Was that high reading last week or Monday or yesterday and did it last for 5 minutes or a day? Has it gone down from this unbelievable high? I am not a medical professional, but my opinion is that she needs medical attention urgently. If it were my mother, I'd have her in the hospital emergency room now if the BP has not come down significantly and even if it is down I would get her to a doctor today.

TG
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Old 11-08-2007, 01:20 AM   #27
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I have a Life Source UA702 that I like (they have some newer models also). Costs about $30 and also uses an arm cuff (not around the wrist). You pump it up manually with that rubber (plastic?) bulb.......batteries last a lot longer since they only power the electronics. You can sometimes find them on sale for $5 or less after rebate (esp around black Friday thru Xmas). Not sure who else carries them but in CA, Fry's Electronics does.

I agree w/ the other poster that charting is useful since blood pressure can vary w/ time of day and can have long term drifts over time and combined with uncertainty about the absolute accuracy of any meter means that if you are in the borderline area, it can be hard to know whether you have a problem or not.

My experience is that, for some reason, nurses almost always end up measuring lower blood pressure than when doctors measure it (both using the old method of measuring while listening w/ stethoscope (?). ). Having tried that and having measured a very low BP because my ears didn't know what to listen for, I have decided that I believe the doctor's higher numbers more. Perhaps nurses are more rushed in their work and so are not as careful when they take the BP??

One thing about meds........if you do start taking them, I would insist on being monitored periodically, at least for the first year. When I first started on a common low dose med,
the doctor called with an urgent message to stop, a few wks after I started taking them.
Turns out I was allergic to that first medication and some liver enzymes went sky high because of them. I had to start taking a different type of medication and would not have known I had a problem until much later had I not had that monitoring.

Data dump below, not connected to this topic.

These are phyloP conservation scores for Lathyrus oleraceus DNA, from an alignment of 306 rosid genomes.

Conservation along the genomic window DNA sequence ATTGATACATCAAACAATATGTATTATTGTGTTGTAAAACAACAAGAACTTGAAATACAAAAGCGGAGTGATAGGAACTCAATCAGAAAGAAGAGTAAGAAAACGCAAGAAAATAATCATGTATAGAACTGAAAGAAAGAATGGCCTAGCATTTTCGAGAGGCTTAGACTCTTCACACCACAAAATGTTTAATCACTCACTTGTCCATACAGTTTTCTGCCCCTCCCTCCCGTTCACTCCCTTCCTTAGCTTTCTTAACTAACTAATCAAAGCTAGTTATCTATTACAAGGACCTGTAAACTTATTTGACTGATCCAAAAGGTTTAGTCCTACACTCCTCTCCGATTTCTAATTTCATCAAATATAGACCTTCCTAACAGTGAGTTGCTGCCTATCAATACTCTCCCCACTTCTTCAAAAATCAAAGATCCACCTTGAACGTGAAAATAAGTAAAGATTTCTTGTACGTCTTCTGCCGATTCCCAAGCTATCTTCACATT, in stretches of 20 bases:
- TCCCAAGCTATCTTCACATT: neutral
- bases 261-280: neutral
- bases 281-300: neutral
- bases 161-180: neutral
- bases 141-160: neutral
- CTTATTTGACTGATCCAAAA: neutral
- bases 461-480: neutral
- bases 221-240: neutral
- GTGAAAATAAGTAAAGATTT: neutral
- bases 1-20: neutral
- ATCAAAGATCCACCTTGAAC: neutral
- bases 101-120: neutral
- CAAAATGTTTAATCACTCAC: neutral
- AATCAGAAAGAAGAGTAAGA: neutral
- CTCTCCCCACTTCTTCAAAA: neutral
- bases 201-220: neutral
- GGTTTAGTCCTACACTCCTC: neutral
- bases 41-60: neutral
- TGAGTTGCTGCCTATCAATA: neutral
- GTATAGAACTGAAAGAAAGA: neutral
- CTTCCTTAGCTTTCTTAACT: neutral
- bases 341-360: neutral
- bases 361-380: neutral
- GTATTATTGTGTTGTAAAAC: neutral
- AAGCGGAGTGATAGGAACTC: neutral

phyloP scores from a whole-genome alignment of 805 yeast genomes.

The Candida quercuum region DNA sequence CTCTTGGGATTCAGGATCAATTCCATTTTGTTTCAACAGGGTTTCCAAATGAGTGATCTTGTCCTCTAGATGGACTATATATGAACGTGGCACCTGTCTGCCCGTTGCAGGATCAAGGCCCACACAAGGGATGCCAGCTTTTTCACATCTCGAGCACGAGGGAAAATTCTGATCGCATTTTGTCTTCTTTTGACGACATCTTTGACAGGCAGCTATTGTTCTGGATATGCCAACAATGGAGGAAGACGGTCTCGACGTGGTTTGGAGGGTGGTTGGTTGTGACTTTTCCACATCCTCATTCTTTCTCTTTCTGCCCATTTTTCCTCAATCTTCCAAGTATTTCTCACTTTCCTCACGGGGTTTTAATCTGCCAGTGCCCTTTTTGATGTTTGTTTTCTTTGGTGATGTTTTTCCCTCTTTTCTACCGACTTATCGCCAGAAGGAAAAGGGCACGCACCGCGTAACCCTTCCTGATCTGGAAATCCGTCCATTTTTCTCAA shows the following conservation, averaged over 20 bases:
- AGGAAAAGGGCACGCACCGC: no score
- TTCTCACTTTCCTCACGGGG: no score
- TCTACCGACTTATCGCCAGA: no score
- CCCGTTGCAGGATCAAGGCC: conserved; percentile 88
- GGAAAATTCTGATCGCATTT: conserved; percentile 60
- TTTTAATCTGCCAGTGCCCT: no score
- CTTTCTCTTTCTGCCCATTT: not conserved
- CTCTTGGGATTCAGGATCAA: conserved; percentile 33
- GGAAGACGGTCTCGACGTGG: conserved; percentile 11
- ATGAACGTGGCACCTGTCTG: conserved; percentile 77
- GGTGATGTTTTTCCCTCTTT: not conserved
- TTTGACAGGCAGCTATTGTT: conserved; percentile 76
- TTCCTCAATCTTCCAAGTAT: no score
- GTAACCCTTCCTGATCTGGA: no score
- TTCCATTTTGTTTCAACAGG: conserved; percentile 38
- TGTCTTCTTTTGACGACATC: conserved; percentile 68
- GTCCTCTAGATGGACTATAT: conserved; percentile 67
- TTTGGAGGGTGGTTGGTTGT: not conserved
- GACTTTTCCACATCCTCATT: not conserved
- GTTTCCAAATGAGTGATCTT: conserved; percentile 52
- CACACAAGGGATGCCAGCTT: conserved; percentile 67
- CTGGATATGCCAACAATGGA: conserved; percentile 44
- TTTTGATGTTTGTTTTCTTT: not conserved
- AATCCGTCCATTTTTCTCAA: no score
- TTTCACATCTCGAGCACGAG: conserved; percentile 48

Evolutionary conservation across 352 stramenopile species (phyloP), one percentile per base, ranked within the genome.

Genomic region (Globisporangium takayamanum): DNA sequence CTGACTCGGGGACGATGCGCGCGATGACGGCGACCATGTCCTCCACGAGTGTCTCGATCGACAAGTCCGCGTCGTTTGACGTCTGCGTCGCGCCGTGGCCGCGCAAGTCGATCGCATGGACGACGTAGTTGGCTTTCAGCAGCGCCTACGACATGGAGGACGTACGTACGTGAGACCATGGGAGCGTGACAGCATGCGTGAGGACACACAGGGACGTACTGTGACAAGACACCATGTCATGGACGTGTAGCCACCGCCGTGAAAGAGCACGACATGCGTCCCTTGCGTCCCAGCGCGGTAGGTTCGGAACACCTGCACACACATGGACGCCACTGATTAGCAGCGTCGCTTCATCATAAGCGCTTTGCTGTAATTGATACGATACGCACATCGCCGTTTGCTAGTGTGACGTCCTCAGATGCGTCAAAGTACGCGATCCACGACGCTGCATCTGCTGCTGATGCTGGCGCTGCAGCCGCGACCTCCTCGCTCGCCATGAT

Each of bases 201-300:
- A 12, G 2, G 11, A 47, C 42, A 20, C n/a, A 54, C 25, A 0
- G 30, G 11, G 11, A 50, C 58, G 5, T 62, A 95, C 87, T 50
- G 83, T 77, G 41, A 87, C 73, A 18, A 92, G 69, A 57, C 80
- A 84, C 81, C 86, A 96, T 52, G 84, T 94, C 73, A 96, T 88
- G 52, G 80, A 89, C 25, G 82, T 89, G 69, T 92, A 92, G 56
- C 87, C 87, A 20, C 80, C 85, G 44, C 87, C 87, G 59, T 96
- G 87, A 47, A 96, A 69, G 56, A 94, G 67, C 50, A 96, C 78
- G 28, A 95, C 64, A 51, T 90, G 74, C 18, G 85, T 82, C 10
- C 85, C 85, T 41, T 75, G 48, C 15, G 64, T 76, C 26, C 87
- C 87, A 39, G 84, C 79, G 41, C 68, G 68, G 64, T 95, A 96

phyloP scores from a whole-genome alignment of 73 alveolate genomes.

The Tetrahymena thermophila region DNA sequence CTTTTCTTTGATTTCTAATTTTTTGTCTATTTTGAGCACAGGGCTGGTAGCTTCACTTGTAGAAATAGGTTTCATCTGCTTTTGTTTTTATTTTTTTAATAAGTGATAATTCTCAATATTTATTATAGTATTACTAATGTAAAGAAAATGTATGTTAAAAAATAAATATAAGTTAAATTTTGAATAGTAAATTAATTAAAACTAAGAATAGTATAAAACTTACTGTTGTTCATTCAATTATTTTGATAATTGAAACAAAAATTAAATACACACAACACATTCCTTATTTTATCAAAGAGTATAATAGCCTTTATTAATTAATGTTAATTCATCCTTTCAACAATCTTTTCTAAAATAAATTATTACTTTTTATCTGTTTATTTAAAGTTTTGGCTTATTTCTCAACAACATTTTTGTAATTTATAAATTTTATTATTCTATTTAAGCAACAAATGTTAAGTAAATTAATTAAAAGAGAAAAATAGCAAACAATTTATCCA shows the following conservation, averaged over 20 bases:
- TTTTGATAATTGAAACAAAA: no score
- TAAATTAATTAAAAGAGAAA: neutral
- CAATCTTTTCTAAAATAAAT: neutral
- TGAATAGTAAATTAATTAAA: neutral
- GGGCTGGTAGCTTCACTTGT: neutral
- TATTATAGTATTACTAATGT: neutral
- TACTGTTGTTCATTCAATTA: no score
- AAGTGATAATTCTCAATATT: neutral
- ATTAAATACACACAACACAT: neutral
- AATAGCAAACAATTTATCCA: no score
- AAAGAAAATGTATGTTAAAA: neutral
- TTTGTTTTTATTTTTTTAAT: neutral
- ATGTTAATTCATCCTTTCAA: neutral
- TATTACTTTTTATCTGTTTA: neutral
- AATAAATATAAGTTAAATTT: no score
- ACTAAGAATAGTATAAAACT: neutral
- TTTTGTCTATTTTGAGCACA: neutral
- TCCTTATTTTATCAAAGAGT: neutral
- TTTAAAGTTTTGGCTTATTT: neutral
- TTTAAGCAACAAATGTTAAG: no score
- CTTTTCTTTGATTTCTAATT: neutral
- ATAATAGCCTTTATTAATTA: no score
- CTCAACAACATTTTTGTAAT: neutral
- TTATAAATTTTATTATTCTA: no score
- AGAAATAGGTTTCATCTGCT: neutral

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Old 11-08-2007, 01:56 AM   #28
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My experience is that, for some reason, nurses almost always end up measuring lower blood pressure than when doctors measure it (both using the old method of measuring while listening w/ stethoscope (?).
I went through that whole thing of having the Omron with extra large cuff model and tubes, and getting different readings - took it to the Fire Station and compared it with their readings, took it to the Cardiologist and his nurse and compared readings, turns out for me, that the Cardiologist had the lowest readings, and that was very close (within 3-5 ) of my meters, when I did it myself. IMHO the placement of the cuff and the sensor lines, seems to have a much more dramatic effect then anything else with getting different readings. Seems even the nurses hit different spots, as their readings are ususally higher then the docs, and no they weren't that good looking.
I believe that it is about mesuring the trend from day to day and environmental conditions (what and how much you ate, stress, etc) that is what you really want to be concerned with. Of course I'm not a doctor, just my personal observations, and I have been taking my own BP for better then 12 years now, for whatever that's worth.
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Old 11-08-2007, 09:41 AM   #29
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I normally tested high when having my BP taken -- but I was always really nervous when getting it taken. I got an home BP reader, and took a bunch of readings, and they were mostly in the normal range. Helped me get over my nervousness hangup, too -- last doctor visit was 118/74.

But one thing I noticed was that my BP readings were inversely related to my pulse rate. My normal resting rate is in the lower 50's -- just checked and it is 55 here at work. The lower my pulse rate is, the higher my BP. I got my lowest BP readings when my pulse was in the 70's.

Haven't really been able to find articles about the relationship of pulse and BP. Just kind of thought it was interesting.